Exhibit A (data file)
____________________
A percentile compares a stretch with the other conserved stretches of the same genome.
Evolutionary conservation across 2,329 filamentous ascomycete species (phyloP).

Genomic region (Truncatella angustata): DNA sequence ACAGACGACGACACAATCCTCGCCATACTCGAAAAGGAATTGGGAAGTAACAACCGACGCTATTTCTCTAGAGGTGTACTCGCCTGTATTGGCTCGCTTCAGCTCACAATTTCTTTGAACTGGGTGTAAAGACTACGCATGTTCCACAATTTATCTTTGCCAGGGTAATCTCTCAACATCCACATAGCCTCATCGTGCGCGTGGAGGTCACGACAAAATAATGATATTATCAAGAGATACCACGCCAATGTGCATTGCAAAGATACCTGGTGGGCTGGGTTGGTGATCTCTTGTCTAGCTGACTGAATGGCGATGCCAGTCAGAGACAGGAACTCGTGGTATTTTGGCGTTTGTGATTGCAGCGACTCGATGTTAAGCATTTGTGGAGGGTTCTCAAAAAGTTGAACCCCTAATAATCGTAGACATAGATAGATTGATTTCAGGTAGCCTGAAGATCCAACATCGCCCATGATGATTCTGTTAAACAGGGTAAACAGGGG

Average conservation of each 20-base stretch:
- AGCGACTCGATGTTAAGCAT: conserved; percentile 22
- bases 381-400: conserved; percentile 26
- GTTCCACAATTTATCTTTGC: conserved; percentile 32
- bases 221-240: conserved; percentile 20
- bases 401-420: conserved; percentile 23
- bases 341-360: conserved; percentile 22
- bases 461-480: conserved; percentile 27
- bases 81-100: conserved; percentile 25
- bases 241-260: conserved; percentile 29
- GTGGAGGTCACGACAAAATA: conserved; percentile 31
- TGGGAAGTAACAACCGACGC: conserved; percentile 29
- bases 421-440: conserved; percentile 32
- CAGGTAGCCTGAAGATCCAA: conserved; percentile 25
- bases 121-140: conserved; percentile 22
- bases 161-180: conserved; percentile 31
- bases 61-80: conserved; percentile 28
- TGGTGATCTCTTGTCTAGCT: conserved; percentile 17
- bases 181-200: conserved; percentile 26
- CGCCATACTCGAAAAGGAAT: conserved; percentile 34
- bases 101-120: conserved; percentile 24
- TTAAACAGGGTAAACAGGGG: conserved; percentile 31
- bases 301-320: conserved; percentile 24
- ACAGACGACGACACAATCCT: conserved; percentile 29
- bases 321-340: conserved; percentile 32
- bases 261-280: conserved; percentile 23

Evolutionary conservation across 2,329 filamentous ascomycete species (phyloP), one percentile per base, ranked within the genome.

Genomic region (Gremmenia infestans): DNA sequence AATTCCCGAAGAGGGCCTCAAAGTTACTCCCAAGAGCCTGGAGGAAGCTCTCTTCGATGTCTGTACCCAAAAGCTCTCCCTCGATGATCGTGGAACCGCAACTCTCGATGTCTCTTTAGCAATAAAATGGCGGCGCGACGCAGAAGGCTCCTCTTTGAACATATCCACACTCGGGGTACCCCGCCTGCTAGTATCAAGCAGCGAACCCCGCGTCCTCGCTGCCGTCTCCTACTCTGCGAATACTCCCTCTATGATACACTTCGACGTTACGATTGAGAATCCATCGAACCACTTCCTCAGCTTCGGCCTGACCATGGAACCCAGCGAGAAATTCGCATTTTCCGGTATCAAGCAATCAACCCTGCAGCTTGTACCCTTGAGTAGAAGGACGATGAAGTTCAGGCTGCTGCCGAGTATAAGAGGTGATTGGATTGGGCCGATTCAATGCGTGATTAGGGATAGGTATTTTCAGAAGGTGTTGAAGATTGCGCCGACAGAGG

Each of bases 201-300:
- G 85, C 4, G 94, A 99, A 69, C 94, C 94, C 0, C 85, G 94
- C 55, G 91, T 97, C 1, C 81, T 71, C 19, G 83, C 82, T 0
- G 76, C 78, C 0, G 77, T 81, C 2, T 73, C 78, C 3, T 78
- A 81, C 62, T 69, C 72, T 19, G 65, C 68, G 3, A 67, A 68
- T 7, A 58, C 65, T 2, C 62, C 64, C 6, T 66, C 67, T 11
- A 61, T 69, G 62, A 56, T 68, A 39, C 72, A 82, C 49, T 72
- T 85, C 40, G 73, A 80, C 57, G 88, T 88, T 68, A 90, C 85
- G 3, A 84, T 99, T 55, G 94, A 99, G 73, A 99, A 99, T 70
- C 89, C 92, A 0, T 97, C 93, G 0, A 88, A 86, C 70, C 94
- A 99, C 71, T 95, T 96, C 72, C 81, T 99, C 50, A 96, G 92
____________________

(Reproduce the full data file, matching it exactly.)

A percentile compares a stretch with the other conserved stretches of the same genome.
Evolutionary conservation across 2,329 filamentous ascomycete species (phyloP).

Genomic region (Truncatella angustata): DNA sequence ACAGACGACGACACAATCCTCGCCATACTCGAAAAGGAATTGGGAAGTAACAACCGACGCTATTTCTCTAGAGGTGTACTCGCCTGTATTGGCTCGCTTCAGCTCACAATTTCTTTGAACTGGGTGTAAAGACTACGCATGTTCCACAATTTATCTTTGCCAGGGTAATCTCTCAACATCCACATAGCCTCATCGTGCGCGTGGAGGTCACGACAAAATAATGATATTATCAAGAGATACCACGCCAATGTGCATTGCAAAGATACCTGGTGGGCTGGGTTGGTGATCTCTTGTCTAGCTGACTGAATGGCGATGCCAGTCAGAGACAGGAACTCGTGGTATTTTGGCGTTTGTGATTGCAGCGACTCGATGTTAAGCATTTGTGGAGGGTTCTCAAAAAGTTGAACCCCTAATAATCGTAGACATAGATAGATTGATTTCAGGTAGCCTGAAGATCCAACATCGCCCATGATGATTCTGTTAAACAGGGTAAACAGGGG

Average conservation of each 20-base stretch:
- AGCGACTCGATGTTAAGCAT: conserved; percentile 22
- bases 381-400: conserved; percentile 26
- GTTCCACAATTTATCTTTGC: conserved; percentile 32
- bases 221-240: conserved; percentile 20
- bases 401-420: conserved; percentile 23
- bases 341-360: conserved; percentile 22
- bases 461-480: conserved; percentile 27
- bases 81-100: conserved; percentile 25
- bases 241-260: conserved; percentile 29
- GTGGAGGTCACGACAAAATA: conserved; percentile 31
- TGGGAAGTAACAACCGACGC: conserved; percentile 29
- bases 421-440: conserved; percentile 32
- CAGGTAGCCTGAAGATCCAA: conserved; percentile 25
- bases 121-140: conserved; percentile 22
- bases 161-180: conserved; percentile 31
- bases 61-80: conserved; percentile 28
- TGGTGATCTCTTGTCTAGCT: conserved; percentile 17
- bases 181-200: conserved; percentile 26
- CGCCATACTCGAAAAGGAAT: conserved; percentile 34
- bases 101-120: conserved; percentile 24
- TTAAACAGGGTAAACAGGGG: conserved; percentile 31
- bases 301-320: conserved; percentile 24
- ACAGACGACGACACAATCCT: conserved; percentile 29
- bases 321-340: conserved; percentile 32
- bases 261-280: conserved; percentile 23

Evolutionary conservation across 2,329 filamentous ascomycete species (phyloP), one percentile per base, ranked within the genome.

Genomic region (Gremmenia infestans): DNA sequence AATTCCCGAAGAGGGCCTCAAAGTTACTCCCAAGAGCCTGGAGGAAGCTCTCTTCGATGTCTGTACCCAAAAGCTCTCCCTCGATGATCGTGGAACCGCAACTCTCGATGTCTCTTTAGCAATAAAATGGCGGCGCGACGCAGAAGGCTCCTCTTTGAACATATCCACACTCGGGGTACCCCGCCTGCTAGTATCAAGCAGCGAACCCCGCGTCCTCGCTGCCGTCTCCTACTCTGCGAATACTCCCTCTATGATACACTTCGACGTTACGATTGAGAATCCATCGAACCACTTCCTCAGCTTCGGCCTGACCATGGAACCCAGCGAGAAATTCGCATTTTCCGGTATCAAGCAATCAACCCTGCAGCTTGTACCCTTGAGTAGAAGGACGATGAAGTTCAGGCTGCTGCCGAGTATAAGAGGTGATTGGATTGGGCCGATTCAATGCGTGATTAGGGATAGGTATTTTCAGAAGGTGTTGAAGATTGCGCCGACAGAGG

Each of bases 201-300:
- G 85, C 4, G 94, A 99, A 69, C 94, C 94, C 0, C 85, G 94
- C 55, G 91, T 97, C 1, C 81, T 71, C 19, G 83, C 82, T 0
- G 76, C 78, C 0, G 77, T 81, C 2, T 73, C 78, C 3, T 78
- A 81, C 62, T 69, C 72, T 19, G 65, C 68, G 3, A 67, A 68
- T 7, A 58, C 65, T 2, C 62, C 64, C 6, T 66, C 67, T 11
- A 61, T 69, G 62, A 56, T 68, A 39, C 72, A 82, C 49, T 72
- T 85, C 40, G 73, A 80, C 57, G 88, T 88, T 68, A 90, C 85
- G 3, A 84, T 99, T 55, G 94, A 99, G 73, A 99, A 99, T 70
- C 89, C 92, A 0, T 97, C 93, G 0, A 88, A 86, C 70, C 94
- A 99, C 71, T 95, T 96, C 72, C 81, T 99, C 50, A 96, G 92